Congratulate Maldives on approach to maritime security challenges

Head of the Global Maritime Crime Programme at the United Nations Office on Drugs and Crime (UNODC) Alan Cole has congratulated Maldives on the island nation’s approach to geographical challenges in strengthening maritime security.

The UNODC have been working with the government of the Maldives in fields of maritime domain awareness, disruption of maritime crime

Mr. Alan Cole is the Head of the Global Maritime Crime Programme at the United Nations Office on Drugs and Crime (UNODC)

Congratulated the Maldives’ efforts to overcome geographical challenges to police large areas of the Indian Ocean

UNODC’s Head of the Global Maritime Crime Programme Alan Cole made the remarks in an exclusive interview with Raajje TV, noting that while the Maldives was situated at a strategic intersection of trade routes, the Maldives National Defense Force (MNDF) sends a strong lead on maritime domain awareness and developing technological solutions to issues pertaining to maritime security.

The UNODC’s Global Maritime Crime Programme is dedicated to supporting member states across the globe in tackling environment and fisheries crime, piracy, human trafficking, drug smuggling and other elements of maritime crime. The programme is based in Colombo, Sri Lanka, as the Indian Ocean presents a huge risk for maritime criminality based on the presence of established international trade and travel routes through the region.

The UNODC has been working with the Maldivian government and foreign parties to ensure that the state has enough expertise, equipment and infrastructure to identify and obstruct maritime crime across the Maldives’ sea area. The UNODC’s efforts in Maldives go through a trilateral partnership with the Maldivian government, UNODC and strong allies in Japan, along with support from the European Union.

Cole noted that while it would be impossible to achieve full maritime security, the Maldives abundant maritime resources presented a great economic strength. However, he acknowledged that it was still nonetheless very difficult to police and regulate such a large sea area with limited resources. Cole went on to highlight the Maldives as a regional leader in boarding vessels to obstruct human trafficking and the smuggling of weapons and illicit drugs through the Indian Ocean, which he expressed were efforts being conducted with aid from Japan.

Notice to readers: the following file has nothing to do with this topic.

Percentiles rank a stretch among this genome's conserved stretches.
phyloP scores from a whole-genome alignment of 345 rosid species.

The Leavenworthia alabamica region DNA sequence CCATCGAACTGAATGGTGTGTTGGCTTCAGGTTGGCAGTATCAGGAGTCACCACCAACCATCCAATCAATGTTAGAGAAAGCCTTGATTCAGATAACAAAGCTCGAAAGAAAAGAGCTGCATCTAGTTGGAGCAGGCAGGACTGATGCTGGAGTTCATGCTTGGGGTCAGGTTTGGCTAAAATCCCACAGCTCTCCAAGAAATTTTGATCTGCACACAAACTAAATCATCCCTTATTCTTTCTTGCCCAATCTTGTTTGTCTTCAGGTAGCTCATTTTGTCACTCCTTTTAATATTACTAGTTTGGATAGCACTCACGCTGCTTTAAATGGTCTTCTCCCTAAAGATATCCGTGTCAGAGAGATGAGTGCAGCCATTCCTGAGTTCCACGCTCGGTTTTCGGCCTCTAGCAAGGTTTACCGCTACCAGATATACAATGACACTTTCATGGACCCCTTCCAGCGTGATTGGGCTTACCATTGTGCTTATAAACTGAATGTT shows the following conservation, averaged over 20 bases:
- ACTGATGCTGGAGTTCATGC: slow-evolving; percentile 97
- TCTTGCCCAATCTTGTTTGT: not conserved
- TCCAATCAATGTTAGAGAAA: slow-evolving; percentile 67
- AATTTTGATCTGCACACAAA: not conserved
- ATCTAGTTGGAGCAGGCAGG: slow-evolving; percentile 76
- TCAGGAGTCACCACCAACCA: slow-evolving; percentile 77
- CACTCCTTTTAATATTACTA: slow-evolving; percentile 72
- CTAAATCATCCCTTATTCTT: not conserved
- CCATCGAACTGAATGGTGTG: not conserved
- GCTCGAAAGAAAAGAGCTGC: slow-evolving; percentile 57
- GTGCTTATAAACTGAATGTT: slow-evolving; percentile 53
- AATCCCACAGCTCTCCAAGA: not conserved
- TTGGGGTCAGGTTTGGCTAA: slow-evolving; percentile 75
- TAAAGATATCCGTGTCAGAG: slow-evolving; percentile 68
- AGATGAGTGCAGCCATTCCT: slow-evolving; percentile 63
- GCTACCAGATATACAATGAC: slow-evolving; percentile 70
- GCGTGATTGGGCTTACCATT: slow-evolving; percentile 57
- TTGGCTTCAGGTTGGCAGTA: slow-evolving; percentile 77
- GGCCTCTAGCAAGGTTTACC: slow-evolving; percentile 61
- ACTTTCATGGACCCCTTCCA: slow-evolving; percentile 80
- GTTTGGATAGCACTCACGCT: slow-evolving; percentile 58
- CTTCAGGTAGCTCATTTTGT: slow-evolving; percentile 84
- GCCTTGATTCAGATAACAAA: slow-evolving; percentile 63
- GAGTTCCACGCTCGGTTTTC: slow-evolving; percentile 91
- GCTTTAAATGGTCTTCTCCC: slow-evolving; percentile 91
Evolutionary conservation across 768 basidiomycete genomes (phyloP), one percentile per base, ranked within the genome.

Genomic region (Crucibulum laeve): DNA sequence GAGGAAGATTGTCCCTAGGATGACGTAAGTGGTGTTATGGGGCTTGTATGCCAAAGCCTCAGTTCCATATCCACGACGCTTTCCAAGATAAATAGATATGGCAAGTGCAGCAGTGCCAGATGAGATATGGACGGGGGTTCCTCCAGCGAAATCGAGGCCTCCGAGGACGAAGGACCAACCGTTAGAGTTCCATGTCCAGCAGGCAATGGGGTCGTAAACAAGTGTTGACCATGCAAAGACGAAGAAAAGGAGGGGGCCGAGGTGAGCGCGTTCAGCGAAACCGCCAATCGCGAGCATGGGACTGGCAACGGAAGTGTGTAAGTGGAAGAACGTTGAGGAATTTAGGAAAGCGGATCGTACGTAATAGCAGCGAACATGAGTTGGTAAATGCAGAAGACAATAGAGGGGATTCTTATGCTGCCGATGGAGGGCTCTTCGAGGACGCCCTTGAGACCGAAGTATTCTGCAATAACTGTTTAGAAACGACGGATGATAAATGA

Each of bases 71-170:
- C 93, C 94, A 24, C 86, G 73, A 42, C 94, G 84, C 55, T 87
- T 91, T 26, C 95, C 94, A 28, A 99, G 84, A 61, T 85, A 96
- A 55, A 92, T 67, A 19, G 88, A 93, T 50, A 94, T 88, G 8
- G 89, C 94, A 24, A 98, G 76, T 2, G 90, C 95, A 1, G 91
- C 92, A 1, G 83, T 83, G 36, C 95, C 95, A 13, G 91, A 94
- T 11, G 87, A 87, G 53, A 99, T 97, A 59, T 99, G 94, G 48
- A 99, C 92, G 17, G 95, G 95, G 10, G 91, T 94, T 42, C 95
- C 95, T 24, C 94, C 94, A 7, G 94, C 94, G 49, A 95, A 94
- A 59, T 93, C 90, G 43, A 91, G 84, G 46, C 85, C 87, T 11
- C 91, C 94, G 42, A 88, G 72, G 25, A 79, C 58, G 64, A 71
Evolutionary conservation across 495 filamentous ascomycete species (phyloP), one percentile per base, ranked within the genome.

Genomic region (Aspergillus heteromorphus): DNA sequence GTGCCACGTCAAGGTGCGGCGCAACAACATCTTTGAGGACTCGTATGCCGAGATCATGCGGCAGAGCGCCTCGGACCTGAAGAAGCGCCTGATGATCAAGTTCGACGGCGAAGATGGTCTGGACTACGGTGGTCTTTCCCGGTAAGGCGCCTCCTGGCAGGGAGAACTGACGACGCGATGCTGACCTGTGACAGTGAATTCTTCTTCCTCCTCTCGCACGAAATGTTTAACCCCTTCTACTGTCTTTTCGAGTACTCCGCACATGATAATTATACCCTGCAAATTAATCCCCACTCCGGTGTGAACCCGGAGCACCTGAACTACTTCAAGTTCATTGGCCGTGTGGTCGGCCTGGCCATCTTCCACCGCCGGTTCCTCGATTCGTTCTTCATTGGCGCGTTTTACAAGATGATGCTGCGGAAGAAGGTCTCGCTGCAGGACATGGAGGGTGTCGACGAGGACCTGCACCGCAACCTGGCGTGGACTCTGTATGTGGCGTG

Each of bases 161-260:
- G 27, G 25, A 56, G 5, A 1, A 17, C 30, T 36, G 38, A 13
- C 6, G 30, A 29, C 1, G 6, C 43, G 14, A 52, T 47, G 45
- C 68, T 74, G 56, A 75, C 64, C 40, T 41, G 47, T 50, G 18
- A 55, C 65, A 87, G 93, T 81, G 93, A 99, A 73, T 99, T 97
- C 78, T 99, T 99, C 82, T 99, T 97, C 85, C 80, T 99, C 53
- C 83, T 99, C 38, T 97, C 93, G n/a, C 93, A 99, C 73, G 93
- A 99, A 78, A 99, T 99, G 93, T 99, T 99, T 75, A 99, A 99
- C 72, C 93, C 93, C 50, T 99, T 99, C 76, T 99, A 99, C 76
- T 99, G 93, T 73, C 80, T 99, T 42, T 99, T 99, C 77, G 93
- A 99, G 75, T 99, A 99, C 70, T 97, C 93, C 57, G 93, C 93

UNODC’s Head of the Global Maritime Crime Programme Alan Cole also remarked that the Maldives does not have much to worry about with regards to traditional piracy, with the decline in piracy in Somalia being reflected across the Indian Ocean at this time. However, he noted that the smuggling of drugs, for use in Maldives and for shipping to other destinations, through the Indian Ocean was a worrying challenge, and that the Maldives Police Service, Coast Guard, MNDF and Customs services were faced with the highly difficult task of implementing maritime security to obstruct such criminal activity.

During the interview, Alan Cole noted that with increased maritime security awareness and the upgrading of infrastructure, the Maldivian Coast Guard would be able to implement targeted patrolling in the most efficient manner to identify and obstruct criminality across the island nation’s sea area.